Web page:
How to Figure Interest to Be Paid on Unpaid Balance of Loan

How to Figure Interest to Be Paid on Unpaid Balance of Loan

In most cases, other than a mortgage loan, the interest due on an unpaid balance of a loan is a moving and changing figure. The process to calculate interest due is relatively simple. In addition, this formula works regardless of the regular scheduled payment period and even if you are late with a scheduled payment.

Establish the correct unpaid balance of the loan. Assume nothing. Compare your lender's figure with your own calculation. If any discrepancy exists, speak with your lender to agree on an amount.

Divide your interest rate by 360 or 365 days. The resulting percentage is your "per diem" interest factor. You really won't have two choices for this factor. Lenders typically use 360 or 365 to calculate interest. If you are unsure of the language in your loan note, ask your lender how they compute interest due.

Determine the exact date your last payment was posted. Do not use the date you mailed, delivered, authorized or electronically made your last payment. Your lender will calculate interest from the date they posted your last payment.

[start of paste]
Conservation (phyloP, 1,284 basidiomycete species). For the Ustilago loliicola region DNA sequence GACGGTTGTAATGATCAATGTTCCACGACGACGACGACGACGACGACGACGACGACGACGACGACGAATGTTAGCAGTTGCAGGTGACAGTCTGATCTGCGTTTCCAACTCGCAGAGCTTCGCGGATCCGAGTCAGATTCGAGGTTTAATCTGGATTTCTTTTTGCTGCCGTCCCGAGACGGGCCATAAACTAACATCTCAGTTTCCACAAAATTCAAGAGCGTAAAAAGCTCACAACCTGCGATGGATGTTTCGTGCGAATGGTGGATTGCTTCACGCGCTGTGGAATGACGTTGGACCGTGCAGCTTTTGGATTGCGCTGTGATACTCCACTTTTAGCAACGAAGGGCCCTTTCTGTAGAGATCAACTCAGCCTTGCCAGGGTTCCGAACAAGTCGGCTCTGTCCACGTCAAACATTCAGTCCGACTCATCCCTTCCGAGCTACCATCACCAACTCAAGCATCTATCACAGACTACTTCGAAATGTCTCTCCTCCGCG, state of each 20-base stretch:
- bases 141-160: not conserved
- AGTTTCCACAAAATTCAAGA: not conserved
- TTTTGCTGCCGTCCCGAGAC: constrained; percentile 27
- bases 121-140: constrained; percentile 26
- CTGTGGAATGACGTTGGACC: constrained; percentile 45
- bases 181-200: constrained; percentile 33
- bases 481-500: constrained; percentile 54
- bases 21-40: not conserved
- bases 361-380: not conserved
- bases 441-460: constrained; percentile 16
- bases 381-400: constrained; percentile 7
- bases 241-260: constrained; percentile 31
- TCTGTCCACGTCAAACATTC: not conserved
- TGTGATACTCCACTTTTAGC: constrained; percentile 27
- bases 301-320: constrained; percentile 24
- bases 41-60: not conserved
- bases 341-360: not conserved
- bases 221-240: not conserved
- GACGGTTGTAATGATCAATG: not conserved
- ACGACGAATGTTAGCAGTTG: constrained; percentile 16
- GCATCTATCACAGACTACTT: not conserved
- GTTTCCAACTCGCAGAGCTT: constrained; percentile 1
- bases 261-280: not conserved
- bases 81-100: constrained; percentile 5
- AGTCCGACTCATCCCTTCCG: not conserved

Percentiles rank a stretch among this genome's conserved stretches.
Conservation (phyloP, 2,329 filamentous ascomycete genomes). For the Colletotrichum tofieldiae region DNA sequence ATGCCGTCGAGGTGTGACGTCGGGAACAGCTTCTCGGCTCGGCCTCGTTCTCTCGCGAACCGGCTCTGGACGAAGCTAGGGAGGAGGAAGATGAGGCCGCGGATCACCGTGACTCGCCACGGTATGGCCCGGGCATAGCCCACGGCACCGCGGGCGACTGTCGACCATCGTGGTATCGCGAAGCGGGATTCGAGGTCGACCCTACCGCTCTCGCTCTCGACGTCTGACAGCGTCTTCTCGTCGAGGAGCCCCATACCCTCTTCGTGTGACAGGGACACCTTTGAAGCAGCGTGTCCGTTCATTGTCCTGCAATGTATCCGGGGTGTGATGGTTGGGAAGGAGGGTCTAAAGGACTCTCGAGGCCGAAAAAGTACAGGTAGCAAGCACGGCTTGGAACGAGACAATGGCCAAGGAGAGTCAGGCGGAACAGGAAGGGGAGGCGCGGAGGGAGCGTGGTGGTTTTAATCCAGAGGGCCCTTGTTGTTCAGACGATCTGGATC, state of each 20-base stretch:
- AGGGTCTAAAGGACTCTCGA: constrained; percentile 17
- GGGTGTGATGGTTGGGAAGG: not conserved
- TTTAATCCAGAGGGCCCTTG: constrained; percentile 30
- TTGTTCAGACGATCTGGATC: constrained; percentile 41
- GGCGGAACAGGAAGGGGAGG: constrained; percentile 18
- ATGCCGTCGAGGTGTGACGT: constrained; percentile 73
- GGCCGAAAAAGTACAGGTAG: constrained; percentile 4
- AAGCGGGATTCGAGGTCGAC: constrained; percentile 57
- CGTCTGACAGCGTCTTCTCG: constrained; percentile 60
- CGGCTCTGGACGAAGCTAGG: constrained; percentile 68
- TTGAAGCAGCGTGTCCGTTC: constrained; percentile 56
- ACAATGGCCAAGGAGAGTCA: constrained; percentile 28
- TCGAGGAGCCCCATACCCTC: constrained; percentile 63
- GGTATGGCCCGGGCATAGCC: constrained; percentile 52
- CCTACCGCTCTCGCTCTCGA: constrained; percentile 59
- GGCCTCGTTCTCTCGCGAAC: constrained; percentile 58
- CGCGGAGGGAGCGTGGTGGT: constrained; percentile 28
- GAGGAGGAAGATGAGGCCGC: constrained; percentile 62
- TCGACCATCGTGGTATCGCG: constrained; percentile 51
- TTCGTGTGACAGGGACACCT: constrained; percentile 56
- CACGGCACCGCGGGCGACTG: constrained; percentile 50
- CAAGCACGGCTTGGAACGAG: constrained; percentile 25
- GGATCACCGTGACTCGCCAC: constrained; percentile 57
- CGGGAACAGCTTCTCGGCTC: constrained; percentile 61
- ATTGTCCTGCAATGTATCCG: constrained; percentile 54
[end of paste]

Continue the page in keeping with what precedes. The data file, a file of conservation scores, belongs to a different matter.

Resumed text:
Multiply the outstanding balance by the per diem percentage. The resulting number is your per diem interest charge, the amount of interest you owe each day.

Add up the number of days from your last payment to the current day or the date you will make your next payment. Multiply the per diem interest charge by the number of days. The resulting number is the interest due on your unpaid loan balance. Unless your loan has a specific prepayment penalty, payments above this amount will post to reduce your outstanding balance. For example, assume your regular payment is $250 per month and the next payment should include $200 of interest and $50 of principal reduction. If you choose to pay $275 this month, $200.00 will go to interest, but your principal will reduce by $75.

Use this calculation to calculate interest due at any time during the life of your loan. The frequency of your loan payments are immaterial. This calculation will work even if you make only one or two loan payments per year.


  • Calculate interest due for every loan payment until loan maturity if you wish to project interest expense. Verify your calculations after your next loan payment to solve any problems that may exist.


  • Don't panic if your interest-due calculation is a small amount (pennies) different from your lender's charge. The number of "places" to the right of a decimal point used for per diem interest percentage may be different between you and your lender.